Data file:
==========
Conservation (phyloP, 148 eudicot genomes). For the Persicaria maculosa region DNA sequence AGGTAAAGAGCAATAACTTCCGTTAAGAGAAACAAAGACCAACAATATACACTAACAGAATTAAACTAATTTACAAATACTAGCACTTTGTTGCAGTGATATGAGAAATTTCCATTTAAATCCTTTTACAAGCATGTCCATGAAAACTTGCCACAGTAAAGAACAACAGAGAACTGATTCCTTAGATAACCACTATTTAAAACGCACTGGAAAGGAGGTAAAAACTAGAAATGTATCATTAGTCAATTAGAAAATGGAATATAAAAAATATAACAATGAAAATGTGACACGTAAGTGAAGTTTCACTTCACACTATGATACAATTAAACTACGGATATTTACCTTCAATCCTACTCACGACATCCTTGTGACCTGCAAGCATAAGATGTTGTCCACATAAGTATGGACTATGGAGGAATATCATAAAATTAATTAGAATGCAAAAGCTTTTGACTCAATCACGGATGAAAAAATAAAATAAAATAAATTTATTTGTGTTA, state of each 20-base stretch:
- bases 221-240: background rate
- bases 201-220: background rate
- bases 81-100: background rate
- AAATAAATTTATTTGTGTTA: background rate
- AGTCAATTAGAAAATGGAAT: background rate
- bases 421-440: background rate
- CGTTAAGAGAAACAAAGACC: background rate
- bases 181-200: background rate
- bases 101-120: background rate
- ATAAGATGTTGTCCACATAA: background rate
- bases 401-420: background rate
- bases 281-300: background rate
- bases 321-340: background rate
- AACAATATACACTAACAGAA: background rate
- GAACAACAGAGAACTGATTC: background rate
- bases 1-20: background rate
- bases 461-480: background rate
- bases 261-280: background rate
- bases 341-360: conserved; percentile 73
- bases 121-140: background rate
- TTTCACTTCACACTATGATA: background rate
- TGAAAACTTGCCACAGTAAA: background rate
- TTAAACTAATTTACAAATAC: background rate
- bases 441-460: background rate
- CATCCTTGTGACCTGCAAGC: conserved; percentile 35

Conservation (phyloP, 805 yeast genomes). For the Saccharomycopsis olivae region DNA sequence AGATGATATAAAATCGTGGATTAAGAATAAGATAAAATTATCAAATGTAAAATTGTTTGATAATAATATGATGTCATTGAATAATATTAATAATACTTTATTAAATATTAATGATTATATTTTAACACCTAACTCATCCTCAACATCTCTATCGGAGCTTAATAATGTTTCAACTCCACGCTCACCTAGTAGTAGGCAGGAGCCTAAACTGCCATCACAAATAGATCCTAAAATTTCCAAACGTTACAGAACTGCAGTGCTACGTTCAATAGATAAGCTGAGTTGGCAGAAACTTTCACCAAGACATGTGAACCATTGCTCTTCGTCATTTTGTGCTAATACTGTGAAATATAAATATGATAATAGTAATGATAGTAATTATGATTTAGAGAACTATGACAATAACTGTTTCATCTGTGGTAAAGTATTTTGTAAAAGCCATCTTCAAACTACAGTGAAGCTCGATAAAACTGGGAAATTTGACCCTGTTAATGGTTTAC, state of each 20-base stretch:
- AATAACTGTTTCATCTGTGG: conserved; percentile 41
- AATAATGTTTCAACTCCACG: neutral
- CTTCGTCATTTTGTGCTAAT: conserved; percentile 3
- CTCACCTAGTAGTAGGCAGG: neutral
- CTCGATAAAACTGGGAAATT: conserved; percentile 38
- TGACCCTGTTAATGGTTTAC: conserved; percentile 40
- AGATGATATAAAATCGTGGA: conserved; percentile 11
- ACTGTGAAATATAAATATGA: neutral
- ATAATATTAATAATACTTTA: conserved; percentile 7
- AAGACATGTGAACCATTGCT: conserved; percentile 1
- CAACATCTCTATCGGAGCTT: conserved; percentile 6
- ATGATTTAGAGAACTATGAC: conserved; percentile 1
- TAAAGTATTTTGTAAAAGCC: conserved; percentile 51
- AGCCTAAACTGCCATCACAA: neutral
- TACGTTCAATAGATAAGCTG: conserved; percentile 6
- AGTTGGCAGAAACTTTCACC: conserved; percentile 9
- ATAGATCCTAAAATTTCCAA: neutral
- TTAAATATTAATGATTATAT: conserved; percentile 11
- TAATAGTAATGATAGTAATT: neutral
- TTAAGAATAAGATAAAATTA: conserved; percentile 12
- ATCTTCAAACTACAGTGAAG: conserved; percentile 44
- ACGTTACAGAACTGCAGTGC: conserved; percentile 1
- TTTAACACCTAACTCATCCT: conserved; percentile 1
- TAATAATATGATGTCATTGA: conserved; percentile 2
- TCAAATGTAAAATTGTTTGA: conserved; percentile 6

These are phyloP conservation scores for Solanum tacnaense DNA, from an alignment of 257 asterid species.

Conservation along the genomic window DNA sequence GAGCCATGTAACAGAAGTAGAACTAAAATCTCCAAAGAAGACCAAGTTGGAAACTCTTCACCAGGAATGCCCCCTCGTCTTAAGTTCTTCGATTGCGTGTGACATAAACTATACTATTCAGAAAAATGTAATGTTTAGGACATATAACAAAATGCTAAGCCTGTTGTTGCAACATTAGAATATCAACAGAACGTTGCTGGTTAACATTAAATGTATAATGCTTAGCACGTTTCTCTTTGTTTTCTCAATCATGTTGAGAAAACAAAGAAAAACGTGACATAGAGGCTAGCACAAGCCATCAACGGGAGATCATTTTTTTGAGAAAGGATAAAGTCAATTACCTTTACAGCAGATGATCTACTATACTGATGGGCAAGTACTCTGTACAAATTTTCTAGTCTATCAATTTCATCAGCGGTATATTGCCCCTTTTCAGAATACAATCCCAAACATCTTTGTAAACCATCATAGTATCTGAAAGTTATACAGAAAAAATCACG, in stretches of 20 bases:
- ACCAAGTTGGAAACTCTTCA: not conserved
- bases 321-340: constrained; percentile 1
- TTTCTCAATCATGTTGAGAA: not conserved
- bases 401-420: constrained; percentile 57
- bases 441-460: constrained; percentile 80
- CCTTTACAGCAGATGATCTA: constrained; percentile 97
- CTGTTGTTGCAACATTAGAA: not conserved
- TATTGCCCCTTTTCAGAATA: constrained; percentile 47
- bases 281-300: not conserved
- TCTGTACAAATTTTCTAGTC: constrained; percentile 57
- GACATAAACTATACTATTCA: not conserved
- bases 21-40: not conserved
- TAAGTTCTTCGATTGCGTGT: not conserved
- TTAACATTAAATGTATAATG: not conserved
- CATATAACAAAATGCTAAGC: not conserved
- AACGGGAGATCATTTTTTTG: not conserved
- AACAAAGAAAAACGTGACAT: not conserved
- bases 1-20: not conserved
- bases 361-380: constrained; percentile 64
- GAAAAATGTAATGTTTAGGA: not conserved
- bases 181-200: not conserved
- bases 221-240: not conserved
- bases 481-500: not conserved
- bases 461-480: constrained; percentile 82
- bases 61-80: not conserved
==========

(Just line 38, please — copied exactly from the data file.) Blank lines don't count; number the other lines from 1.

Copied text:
- CAACATCTCTATCGGAGCTT: conserved; percentile 6